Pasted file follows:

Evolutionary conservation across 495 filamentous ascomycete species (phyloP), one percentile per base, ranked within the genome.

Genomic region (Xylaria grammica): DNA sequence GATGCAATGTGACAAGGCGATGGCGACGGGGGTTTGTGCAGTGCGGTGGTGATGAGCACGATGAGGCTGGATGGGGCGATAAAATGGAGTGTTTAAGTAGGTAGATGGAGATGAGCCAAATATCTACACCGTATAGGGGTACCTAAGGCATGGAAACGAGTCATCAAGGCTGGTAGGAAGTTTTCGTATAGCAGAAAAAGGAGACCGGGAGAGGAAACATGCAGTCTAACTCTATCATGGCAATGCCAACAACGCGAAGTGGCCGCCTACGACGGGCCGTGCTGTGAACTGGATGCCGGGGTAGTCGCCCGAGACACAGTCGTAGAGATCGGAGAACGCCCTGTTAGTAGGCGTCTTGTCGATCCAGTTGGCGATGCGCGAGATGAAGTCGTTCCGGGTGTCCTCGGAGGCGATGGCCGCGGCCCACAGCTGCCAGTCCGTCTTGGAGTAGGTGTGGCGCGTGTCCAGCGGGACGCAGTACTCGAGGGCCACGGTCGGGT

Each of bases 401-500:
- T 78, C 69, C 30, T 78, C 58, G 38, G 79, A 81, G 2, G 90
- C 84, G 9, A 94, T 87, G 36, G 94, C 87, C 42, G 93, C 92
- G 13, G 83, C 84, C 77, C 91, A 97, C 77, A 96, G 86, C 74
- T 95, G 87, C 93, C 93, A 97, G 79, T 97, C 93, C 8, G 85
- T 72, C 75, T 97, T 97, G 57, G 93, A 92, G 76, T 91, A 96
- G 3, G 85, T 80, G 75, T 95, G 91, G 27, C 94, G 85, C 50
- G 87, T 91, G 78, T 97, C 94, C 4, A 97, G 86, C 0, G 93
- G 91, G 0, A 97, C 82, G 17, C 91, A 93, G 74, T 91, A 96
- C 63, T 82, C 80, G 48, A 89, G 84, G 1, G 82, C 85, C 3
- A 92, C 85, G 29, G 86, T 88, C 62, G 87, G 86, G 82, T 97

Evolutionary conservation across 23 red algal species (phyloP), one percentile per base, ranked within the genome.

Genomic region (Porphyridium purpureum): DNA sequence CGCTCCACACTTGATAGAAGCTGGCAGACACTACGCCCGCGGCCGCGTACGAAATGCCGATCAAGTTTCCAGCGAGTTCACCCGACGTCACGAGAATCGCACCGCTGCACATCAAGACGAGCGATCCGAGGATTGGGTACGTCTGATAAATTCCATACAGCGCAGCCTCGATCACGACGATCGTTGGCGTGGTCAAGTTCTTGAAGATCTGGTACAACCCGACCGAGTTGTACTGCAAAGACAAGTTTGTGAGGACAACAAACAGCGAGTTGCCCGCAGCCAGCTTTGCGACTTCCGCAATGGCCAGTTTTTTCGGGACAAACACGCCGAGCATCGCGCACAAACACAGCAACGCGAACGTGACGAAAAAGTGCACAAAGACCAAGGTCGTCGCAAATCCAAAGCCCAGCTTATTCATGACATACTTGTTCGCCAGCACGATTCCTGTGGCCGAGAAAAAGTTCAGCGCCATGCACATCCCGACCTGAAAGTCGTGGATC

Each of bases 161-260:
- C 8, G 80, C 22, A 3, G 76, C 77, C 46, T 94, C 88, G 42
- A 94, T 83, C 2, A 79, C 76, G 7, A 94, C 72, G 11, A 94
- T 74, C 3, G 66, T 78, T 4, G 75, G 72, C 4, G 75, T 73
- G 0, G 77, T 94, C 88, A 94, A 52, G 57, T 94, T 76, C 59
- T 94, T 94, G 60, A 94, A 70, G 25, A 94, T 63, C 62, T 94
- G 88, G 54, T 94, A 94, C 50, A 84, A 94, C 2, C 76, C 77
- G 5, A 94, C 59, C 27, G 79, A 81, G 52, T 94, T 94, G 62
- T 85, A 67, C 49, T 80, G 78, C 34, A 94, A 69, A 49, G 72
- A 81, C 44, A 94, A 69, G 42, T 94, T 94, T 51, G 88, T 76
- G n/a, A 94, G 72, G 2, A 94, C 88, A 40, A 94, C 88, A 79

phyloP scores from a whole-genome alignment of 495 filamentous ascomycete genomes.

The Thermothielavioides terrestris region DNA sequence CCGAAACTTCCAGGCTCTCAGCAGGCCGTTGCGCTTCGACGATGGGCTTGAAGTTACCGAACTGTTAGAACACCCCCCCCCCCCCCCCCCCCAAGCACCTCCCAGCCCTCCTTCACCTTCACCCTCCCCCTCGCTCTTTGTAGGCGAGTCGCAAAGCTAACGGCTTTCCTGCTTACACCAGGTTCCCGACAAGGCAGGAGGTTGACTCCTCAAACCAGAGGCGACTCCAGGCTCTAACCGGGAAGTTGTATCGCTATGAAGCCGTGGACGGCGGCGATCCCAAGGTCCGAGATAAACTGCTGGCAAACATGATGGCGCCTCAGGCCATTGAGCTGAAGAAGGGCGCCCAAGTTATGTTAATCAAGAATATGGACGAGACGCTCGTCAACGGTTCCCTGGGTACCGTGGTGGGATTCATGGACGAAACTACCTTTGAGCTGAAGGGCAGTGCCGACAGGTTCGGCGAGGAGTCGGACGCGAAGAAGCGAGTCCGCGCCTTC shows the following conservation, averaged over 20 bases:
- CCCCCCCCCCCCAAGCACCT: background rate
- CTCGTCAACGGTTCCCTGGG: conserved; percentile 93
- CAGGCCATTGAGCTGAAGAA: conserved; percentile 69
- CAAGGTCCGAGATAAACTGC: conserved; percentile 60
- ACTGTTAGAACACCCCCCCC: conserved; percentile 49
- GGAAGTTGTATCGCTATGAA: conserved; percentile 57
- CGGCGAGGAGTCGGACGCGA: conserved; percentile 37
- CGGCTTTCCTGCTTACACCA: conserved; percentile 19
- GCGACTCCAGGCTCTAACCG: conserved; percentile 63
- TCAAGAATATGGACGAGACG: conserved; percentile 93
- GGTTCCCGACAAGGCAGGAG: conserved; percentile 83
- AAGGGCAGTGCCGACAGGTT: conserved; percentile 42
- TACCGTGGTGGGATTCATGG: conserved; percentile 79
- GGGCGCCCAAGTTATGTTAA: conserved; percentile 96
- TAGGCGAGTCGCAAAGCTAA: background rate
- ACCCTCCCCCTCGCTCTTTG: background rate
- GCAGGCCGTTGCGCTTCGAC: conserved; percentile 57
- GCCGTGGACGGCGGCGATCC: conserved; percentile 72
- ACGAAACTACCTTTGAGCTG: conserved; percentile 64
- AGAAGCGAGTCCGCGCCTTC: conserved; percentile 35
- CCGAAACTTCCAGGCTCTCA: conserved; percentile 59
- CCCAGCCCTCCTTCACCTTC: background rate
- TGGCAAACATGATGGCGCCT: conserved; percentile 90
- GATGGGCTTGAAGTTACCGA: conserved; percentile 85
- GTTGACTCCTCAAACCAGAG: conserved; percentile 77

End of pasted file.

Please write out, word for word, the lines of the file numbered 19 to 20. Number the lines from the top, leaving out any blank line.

- T 74, C 3, G 66, T 78, T 4, G 75, G 72, C 4, G 75, T 73
- G 0, G 77, T 94, C 88, A 94, A 52, G 57, T 94, T 76, C 59